Blog Profile / Physorg: Other Sciences

Filed Under:Academics / General Science
Posts on Regator:2613
Posts / Week:7
Archived Since:April 9, 2010

Blog Post Archive

Groundbreaking discovery of early human life in ancient Peru

A-tisket, A-tasket. You can tell a lot from a basket. Especially if it comes from the ruins of an ancient civilization inhabited by humans nearly 15,000 years ago during the Late Pleistocene and Early Holocene ages.

Religious devotion as predictor of behavior

Robert Lynch, a postdoctoral fellow in anthropology, says the level of devotion one feels toward religious beliefs can predict how that person likely will interact with members of his own group or with members outside of the group. Lynch's...Show More Summary

Half of mayoral elections in six US states are unopposed

Approximately half of mayoral elections in six U.S. states are unopposed, and unopposed elections are on the rise, according to a report from the Center for Local Elections in American Politics (LEAP), part of Rice University's Kinder Institute for Urban Research.

What bone proteomics could reveal about the dead

Studying bones has helped scientists reconstruct what dinosaurs and other extinct creatures looked like. Taking this further, scientists recently started identifying proteins from bones to glean more information about remains. But one team has found that the reliability of this approach can depend on which bone is analyzed. Show More Summary

Change at work linked to employee stress, distrust and intent to quit, new survey finds

At a time of change and uncertainty across the country, American adults who have been affected by change at work are more likely to report chronic work stress, less likely to trust their employer and more likely to say they plan to leave...Show More Summary

The competition between airlines and high-speed trains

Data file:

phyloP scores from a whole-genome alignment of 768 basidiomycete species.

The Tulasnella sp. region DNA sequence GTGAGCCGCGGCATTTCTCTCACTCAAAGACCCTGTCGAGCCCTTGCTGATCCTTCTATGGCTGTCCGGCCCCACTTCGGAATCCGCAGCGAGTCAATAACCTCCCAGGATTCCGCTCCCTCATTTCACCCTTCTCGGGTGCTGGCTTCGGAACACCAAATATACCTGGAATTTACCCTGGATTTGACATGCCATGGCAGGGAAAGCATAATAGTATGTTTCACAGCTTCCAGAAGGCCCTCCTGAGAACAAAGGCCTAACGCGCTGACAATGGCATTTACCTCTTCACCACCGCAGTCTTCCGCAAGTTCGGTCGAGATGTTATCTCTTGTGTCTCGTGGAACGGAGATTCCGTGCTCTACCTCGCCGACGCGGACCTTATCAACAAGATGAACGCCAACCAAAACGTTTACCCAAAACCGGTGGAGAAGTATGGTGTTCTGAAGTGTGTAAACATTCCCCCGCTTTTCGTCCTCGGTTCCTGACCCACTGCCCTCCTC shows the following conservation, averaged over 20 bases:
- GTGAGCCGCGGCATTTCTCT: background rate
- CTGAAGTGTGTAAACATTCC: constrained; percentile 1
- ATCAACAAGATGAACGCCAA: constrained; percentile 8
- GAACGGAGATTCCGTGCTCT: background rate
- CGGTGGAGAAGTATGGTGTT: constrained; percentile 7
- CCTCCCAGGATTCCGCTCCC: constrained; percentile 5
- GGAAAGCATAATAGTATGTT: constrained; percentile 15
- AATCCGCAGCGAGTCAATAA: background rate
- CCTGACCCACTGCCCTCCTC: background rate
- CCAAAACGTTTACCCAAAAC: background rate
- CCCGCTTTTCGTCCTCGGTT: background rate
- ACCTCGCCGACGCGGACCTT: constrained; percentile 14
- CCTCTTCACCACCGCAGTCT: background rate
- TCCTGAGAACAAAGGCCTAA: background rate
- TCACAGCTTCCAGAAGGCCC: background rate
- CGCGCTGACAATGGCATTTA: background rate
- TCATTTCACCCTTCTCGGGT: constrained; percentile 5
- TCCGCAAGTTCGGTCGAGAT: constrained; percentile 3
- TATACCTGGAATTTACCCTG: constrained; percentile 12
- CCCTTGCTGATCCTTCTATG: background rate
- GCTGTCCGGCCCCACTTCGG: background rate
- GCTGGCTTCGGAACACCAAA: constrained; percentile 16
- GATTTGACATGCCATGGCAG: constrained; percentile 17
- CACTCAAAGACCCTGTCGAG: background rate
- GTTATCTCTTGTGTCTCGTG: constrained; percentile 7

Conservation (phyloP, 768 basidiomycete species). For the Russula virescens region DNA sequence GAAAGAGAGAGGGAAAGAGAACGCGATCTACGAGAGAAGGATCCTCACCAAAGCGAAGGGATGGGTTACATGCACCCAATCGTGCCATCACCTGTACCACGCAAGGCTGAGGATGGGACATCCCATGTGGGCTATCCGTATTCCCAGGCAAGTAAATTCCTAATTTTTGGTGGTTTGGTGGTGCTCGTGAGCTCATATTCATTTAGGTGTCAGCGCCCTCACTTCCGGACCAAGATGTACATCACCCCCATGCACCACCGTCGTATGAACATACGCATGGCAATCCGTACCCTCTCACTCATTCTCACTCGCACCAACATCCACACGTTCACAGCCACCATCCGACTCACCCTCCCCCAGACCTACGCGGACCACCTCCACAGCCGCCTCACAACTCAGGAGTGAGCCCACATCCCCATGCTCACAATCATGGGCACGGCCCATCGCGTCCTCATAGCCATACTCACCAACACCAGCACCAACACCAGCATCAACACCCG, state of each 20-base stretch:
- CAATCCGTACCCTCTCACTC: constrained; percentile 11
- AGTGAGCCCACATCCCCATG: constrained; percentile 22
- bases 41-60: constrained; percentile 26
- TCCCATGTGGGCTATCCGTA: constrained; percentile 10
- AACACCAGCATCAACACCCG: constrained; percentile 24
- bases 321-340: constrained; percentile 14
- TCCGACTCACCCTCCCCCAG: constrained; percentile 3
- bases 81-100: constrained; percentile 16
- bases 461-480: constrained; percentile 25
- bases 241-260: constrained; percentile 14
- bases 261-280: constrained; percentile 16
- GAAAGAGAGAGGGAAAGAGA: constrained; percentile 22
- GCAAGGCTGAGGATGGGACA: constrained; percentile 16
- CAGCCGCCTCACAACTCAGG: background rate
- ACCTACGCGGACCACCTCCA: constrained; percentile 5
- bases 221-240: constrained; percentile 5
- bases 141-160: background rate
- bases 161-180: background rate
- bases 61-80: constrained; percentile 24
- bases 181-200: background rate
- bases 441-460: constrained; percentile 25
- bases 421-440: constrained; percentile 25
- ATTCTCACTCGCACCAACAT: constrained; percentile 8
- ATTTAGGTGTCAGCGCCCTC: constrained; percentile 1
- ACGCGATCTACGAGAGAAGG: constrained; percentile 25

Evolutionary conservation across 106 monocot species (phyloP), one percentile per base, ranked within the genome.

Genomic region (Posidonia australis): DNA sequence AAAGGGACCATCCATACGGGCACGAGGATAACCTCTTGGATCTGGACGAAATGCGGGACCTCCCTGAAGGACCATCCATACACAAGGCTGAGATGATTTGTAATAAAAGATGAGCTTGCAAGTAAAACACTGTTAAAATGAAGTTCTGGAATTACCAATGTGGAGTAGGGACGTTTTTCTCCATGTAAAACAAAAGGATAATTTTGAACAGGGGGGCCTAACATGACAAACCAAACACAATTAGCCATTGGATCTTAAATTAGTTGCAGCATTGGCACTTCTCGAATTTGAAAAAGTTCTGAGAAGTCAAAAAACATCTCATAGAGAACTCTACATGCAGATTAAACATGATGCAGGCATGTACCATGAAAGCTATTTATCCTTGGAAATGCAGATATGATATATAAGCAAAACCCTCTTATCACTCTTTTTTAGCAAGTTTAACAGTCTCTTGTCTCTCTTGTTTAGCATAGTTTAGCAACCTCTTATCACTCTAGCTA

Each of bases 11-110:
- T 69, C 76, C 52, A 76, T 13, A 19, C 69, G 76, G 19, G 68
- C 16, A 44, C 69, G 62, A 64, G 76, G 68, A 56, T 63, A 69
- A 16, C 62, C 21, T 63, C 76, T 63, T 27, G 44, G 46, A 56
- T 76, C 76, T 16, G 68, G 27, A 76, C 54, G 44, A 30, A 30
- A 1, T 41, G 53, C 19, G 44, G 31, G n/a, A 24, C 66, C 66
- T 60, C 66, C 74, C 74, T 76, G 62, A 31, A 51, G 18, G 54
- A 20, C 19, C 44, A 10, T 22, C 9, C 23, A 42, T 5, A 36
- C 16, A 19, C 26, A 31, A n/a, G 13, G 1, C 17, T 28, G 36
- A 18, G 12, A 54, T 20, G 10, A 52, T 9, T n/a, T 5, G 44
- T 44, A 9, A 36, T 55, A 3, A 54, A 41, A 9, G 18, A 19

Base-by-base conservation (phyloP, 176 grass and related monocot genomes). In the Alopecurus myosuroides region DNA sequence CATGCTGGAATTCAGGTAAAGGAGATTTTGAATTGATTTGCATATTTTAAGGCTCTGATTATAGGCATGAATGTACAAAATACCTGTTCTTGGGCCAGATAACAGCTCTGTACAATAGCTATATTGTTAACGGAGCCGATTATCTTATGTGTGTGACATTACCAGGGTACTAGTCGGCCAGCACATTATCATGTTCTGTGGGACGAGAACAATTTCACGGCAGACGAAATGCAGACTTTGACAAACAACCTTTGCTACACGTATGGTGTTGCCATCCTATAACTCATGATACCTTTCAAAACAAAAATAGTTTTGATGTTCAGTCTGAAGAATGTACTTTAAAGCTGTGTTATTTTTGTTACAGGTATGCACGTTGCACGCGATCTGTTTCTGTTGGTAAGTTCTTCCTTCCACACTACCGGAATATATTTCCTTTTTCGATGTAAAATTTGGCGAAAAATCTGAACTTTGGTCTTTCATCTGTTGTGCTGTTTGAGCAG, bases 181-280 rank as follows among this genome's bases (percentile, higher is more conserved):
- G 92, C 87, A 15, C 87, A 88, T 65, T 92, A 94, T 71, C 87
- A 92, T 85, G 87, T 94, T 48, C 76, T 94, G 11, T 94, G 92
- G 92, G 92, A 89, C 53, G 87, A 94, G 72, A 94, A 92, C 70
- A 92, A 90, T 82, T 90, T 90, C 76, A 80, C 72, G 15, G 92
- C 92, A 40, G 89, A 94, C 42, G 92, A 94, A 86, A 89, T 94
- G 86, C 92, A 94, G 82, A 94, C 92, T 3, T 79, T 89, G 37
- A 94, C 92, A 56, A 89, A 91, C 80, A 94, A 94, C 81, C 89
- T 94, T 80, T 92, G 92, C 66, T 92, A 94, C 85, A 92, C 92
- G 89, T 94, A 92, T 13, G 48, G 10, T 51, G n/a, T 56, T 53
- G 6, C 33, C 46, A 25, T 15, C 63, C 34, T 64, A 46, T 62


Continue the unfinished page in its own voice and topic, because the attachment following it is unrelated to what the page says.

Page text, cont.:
A team of researchers from two Spanish universities, UPM and URJC, in collaboration with MIT researchers, has developed a mathematical model that assesses the competition between both legacy and low-cost airlines, and high-speed trains. Show More Summary

The insecurity of private renters – how do they manage it?

A growing proportion of Australian households depend on the private rental sector for accommodation. This growth has occurred despite substantial insecurity of tenure under the law, unlike other countries with high private rental rates, such as Germany.

Egypt moves bed, chariot of King Tut to new museum

Egypt safely moved two artifacts, a funerary bed and a chariot, belonging to the famed pharaoh King Tutankhamun on Tuesday, from the Egyptian Museum in central Cairo to a new one across the city, which will house a large collection of the ancient monarch's items.

Improve evolution education by teaching genetics first

Evolution is a difficult concept for many students at all levels, however, a study publishing on May 23 in the open access journal PLOS Biology has demonstrated a simple cost-free way to significantly improve students' understanding of evolution at the secondary level: teach genetics before you teach them evolution.

Study: Street gangs, crime serve as deviant leisure activities for youths